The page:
The Ronald Raygun

after three-year breakup, band reunites for album

Scott Morfitt

NOT PICTURED: THE RAYGUN. Eau Claire band The Ronald Raygun will release their sophomore album We Will All Be Dirt on November 23 – with a show to follow on November 26 at the House of Rock.
 
NOT PICTURED: THE RAYGUN. Eau Claire band The Ronald Raygun will release their sophomore album We Will All Be Dirt on November 23 – with a show to follow on November 26 at the House of Rock.

Sometimes all it takes for a band to release a second album is to break up, wait three years, have a child, start a successful business, have a friend move up from Tennessee, gain perspective through personal growth, and have a clear vision of what they want to accomplish.

That is the case for Eau Claire band The Ronald Raygun. Their long-awaited sophomore album We Will All Be Dirt is a testament to this growth. Fans and music lovers will have a chance to pick up this album November 23 and see them live on November 26 at the House of Rock.

The Ronald Raygun’s CD release show in 2006 proved to be their last performance and collaboration for three years. Front man Ben Hinz describes why breaking up was a necessity.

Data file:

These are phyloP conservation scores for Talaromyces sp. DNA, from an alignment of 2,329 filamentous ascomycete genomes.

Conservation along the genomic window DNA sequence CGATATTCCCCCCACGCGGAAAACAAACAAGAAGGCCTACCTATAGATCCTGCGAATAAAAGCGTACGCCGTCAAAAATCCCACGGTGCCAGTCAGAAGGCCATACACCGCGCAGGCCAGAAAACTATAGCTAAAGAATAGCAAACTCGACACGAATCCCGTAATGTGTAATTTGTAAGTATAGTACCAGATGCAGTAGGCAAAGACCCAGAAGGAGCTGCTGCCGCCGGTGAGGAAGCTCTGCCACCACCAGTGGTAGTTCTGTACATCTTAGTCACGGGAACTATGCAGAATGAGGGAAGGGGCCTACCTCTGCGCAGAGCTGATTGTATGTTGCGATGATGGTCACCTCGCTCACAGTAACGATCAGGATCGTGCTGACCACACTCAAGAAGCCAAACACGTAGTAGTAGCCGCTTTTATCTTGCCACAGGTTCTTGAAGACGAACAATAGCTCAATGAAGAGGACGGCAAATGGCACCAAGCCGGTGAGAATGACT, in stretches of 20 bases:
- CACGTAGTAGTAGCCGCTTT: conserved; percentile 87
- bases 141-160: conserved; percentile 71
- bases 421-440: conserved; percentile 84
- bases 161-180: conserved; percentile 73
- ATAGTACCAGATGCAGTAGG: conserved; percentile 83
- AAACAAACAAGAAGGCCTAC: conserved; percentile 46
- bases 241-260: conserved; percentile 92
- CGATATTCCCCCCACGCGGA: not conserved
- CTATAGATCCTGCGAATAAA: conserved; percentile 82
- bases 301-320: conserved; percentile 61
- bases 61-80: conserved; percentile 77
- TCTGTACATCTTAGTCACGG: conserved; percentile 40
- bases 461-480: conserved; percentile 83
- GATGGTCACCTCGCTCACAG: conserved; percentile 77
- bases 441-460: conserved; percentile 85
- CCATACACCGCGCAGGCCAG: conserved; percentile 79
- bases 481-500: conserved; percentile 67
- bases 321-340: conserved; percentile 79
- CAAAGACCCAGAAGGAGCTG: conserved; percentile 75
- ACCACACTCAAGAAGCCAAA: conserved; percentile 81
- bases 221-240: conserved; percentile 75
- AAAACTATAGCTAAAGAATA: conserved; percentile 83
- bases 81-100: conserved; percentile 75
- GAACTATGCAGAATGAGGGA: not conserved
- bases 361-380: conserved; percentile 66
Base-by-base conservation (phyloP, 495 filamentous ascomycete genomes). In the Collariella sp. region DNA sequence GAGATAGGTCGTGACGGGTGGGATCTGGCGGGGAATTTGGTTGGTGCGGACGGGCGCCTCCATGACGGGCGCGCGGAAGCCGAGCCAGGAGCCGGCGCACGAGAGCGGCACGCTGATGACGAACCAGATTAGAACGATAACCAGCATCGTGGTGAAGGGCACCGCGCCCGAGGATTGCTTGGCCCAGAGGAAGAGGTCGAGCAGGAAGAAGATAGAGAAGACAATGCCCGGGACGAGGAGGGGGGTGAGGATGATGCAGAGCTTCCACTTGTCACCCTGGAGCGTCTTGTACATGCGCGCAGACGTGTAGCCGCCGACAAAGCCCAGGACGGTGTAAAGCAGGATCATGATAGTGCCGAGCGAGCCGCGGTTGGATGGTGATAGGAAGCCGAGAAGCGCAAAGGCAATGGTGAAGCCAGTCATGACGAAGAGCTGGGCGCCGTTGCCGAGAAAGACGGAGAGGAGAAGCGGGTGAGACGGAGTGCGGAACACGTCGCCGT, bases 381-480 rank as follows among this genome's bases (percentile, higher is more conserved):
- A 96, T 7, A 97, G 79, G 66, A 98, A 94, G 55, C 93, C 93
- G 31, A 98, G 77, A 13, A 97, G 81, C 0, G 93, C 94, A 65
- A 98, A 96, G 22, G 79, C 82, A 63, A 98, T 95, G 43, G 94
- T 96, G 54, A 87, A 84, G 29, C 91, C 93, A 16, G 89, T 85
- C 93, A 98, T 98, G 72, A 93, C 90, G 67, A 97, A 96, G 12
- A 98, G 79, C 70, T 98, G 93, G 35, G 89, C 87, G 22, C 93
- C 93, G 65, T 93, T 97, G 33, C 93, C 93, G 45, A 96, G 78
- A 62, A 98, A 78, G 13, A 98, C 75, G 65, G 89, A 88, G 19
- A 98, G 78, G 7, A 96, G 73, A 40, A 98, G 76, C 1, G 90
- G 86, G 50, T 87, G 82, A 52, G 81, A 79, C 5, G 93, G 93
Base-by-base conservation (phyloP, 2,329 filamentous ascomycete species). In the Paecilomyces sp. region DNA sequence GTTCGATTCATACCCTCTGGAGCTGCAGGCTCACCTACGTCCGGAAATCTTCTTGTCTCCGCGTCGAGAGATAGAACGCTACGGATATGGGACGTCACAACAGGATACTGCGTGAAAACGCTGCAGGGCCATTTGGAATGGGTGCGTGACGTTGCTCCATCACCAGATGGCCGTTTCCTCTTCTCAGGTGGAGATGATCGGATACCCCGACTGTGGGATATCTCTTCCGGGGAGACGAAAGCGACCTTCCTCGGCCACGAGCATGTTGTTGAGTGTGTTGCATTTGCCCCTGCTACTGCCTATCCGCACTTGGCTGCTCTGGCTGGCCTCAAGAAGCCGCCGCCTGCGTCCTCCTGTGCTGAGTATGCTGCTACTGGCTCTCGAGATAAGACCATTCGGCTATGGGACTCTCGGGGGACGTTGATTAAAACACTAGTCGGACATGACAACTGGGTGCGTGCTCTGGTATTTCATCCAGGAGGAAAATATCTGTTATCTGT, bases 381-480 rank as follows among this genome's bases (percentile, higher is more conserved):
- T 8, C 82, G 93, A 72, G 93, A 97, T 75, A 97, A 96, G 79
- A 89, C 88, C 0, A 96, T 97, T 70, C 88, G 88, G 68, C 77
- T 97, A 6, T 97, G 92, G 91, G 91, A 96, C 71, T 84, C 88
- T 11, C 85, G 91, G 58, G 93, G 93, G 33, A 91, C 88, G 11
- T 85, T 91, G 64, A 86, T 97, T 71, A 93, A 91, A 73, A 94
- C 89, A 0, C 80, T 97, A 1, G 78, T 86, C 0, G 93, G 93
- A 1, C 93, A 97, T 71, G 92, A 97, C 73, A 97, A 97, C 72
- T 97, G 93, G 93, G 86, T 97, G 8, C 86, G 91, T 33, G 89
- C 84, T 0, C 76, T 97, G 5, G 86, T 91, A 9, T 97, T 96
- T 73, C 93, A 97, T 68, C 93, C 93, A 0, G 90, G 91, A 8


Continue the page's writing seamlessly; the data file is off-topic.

“Before we even played that show I realized I was quitting the band. We made a lot of good music together, but did it in the slowest, most unhealthy way possible.”

While the band was in hiatus, Hinz and drummer Matt Haapala, who were the core of the band, took time off to explore other musical opportunities. Hinz started a successful effects pedal company, Dwarfcraft Devices, which has sold guitar pedals to such successful touring acts as Coheed and Cambria and Duluth band Low. Haapala also worked with Hinz at Dwarfcraft Devices and plays with Eau Claire’s The Heart Pills. 

When they reunited the band, they added two members, Robert Swanson on guitar and screams and Ben Hoffmeister on guitar. Hoffmeister says the addition of himself and Swanson adds to the creative process and helps speed things up.  

“Because Ben and Matt have played together for so long, they know each other so well. Me and Robert joined the band and it is a new ballgame.”

Hinz adds, “There’s four heads in the game. Also for me in those three years that we weren’t The Ronald Raygun I grew up and learned a lot about myself.”

 

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